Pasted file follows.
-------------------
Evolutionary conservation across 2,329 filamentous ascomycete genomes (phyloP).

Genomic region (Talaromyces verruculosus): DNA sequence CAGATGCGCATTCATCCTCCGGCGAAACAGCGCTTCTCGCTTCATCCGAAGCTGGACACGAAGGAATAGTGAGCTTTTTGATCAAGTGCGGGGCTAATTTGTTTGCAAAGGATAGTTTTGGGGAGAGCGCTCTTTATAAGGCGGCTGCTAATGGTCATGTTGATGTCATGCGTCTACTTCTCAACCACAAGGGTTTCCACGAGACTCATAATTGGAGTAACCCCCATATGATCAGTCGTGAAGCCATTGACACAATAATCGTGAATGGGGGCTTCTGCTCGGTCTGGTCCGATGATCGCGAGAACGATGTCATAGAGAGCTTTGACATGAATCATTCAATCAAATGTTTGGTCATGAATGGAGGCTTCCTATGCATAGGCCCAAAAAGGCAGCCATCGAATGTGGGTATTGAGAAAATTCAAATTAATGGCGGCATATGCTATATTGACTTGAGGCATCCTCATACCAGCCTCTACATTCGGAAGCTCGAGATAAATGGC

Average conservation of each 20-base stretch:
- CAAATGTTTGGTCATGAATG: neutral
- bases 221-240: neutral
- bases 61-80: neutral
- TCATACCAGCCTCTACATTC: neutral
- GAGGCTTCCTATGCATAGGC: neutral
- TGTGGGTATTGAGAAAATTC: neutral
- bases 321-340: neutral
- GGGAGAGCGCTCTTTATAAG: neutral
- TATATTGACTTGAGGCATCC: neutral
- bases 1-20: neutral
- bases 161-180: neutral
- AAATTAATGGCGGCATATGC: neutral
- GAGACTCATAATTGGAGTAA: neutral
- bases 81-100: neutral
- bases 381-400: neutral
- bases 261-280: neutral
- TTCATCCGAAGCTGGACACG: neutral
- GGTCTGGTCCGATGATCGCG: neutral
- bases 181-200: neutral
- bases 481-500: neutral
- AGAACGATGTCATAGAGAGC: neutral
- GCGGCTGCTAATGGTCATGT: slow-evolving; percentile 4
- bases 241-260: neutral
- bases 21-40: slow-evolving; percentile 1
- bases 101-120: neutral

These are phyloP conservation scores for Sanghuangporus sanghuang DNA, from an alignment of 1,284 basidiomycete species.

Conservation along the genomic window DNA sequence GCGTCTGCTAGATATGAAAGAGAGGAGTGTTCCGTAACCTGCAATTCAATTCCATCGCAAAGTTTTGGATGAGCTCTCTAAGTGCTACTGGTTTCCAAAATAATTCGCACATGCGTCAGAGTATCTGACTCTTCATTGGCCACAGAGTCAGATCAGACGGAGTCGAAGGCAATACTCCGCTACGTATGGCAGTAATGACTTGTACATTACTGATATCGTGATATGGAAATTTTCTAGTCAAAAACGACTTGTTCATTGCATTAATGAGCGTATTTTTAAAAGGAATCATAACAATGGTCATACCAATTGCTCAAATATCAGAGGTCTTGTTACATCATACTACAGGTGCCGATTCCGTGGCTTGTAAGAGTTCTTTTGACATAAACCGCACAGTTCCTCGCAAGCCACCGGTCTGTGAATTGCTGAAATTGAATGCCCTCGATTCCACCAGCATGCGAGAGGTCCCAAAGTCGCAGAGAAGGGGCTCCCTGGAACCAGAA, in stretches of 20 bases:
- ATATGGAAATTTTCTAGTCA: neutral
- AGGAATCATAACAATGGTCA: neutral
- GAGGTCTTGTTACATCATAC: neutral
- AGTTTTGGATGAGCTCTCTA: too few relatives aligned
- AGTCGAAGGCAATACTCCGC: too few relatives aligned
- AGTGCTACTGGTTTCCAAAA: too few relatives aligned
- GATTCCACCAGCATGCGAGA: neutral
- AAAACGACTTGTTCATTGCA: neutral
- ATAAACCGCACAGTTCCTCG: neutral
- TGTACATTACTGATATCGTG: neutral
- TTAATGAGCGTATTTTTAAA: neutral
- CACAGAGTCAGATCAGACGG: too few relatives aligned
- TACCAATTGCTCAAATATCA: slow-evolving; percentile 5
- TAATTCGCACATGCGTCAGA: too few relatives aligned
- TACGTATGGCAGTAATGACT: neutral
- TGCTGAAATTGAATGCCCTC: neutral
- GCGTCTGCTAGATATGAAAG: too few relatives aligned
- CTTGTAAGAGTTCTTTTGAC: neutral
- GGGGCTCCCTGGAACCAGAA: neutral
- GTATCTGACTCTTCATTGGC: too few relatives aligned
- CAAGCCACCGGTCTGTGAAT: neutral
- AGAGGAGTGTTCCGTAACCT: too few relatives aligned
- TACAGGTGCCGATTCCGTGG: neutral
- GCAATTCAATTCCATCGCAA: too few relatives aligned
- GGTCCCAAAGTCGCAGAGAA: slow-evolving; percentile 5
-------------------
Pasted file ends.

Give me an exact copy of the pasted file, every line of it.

Evolutionary conservation across 2,329 filamentous ascomycete genomes (phyloP).

Genomic region (Talaromyces verruculosus): DNA sequence CAGATGCGCATTCATCCTCCGGCGAAACAGCGCTTCTCGCTTCATCCGAAGCTGGACACGAAGGAATAGTGAGCTTTTTGATCAAGTGCGGGGCTAATTTGTTTGCAAAGGATAGTTTTGGGGAGAGCGCTCTTTATAAGGCGGCTGCTAATGGTCATGTTGATGTCATGCGTCTACTTCTCAACCACAAGGGTTTCCACGAGACTCATAATTGGAGTAACCCCCATATGATCAGTCGTGAAGCCATTGACACAATAATCGTGAATGGGGGCTTCTGCTCGGTCTGGTCCGATGATCGCGAGAACGATGTCATAGAGAGCTTTGACATGAATCATTCAATCAAATGTTTGGTCATGAATGGAGGCTTCCTATGCATAGGCCCAAAAAGGCAGCCATCGAATGTGGGTATTGAGAAAATTCAAATTAATGGCGGCATATGCTATATTGACTTGAGGCATCCTCATACCAGCCTCTACATTCGGAAGCTCGAGATAAATGGC

Average conservation of each 20-base stretch:
- CAAATGTTTGGTCATGAATG: neutral
- bases 221-240: neutral
- bases 61-80: neutral
- TCATACCAGCCTCTACATTC: neutral
- GAGGCTTCCTATGCATAGGC: neutral
- TGTGGGTATTGAGAAAATTC: neutral
- bases 321-340: neutral
- GGGAGAGCGCTCTTTATAAG: neutral
- TATATTGACTTGAGGCATCC: neutral
- bases 1-20: neutral
- bases 161-180: neutral
- AAATTAATGGCGGCATATGC: neutral
- GAGACTCATAATTGGAGTAA: neutral
- bases 81-100: neutral
- bases 381-400: neutral
- bases 261-280: neutral
- TTCATCCGAAGCTGGACACG: neutral
- GGTCTGGTCCGATGATCGCG: neutral
- bases 181-200: neutral
- bases 481-500: neutral
- AGAACGATGTCATAGAGAGC: neutral
- GCGGCTGCTAATGGTCATGT: slow-evolving; percentile 4
- bases 241-260: neutral
- bases 21-40: slow-evolving; percentile 1
- bases 101-120: neutral

These are phyloP conservation scores for Sanghuangporus sanghuang DNA, from an alignment of 1,284 basidiomycete species.

Conservation along the genomic window DNA sequence GCGTCTGCTAGATATGAAAGAGAGGAGTGTTCCGTAACCTGCAATTCAATTCCATCGCAAAGTTTTGGATGAGCTCTCTAAGTGCTACTGGTTTCCAAAATAATTCGCACATGCGTCAGAGTATCTGACTCTTCATTGGCCACAGAGTCAGATCAGACGGAGTCGAAGGCAATACTCCGCTACGTATGGCAGTAATGACTTGTACATTACTGATATCGTGATATGGAAATTTTCTAGTCAAAAACGACTTGTTCATTGCATTAATGAGCGTATTTTTAAAAGGAATCATAACAATGGTCATACCAATTGCTCAAATATCAGAGGTCTTGTTACATCATACTACAGGTGCCGATTCCGTGGCTTGTAAGAGTTCTTTTGACATAAACCGCACAGTTCCTCGCAAGCCACCGGTCTGTGAATTGCTGAAATTGAATGCCCTCGATTCCACCAGCATGCGAGAGGTCCCAAAGTCGCAGAGAAGGGGCTCCCTGGAACCAGAA, in stretches of 20 bases:
- ATATGGAAATTTTCTAGTCA: neutral
- AGGAATCATAACAATGGTCA: neutral
- GAGGTCTTGTTACATCATAC: neutral
- AGTTTTGGATGAGCTCTCTA: too few relatives aligned
- AGTCGAAGGCAATACTCCGC: too few relatives aligned
- AGTGCTACTGGTTTCCAAAA: too few relatives aligned
- GATTCCACCAGCATGCGAGA: neutral
- AAAACGACTTGTTCATTGCA: neutral
- ATAAACCGCACAGTTCCTCG: neutral
- TGTACATTACTGATATCGTG: neutral
- TTAATGAGCGTATTTTTAAA: neutral
- CACAGAGTCAGATCAGACGG: too few relatives aligned
- TACCAATTGCTCAAATATCA: slow-evolving; percentile 5
- TAATTCGCACATGCGTCAGA: too few relatives aligned
- TACGTATGGCAGTAATGACT: neutral
- TGCTGAAATTGAATGCCCTC: neutral
- GCGTCTGCTAGATATGAAAG: too few relatives aligned
- CTTGTAAGAGTTCTTTTGAC: neutral
- GGGGCTCCCTGGAACCAGAA: neutral
- GTATCTGACTCTTCATTGGC: too few relatives aligned
- CAAGCCACCGGTCTGTGAAT: neutral
- AGAGGAGTGTTCCGTAACCT: too few relatives aligned
- TACAGGTGCCGATTCCGTGG: neutral
- GCAATTCAATTCCATCGCAA: too few relatives aligned
- GGTCCCAAAGTCGCAGAGAA: slow-evolving; percentile 5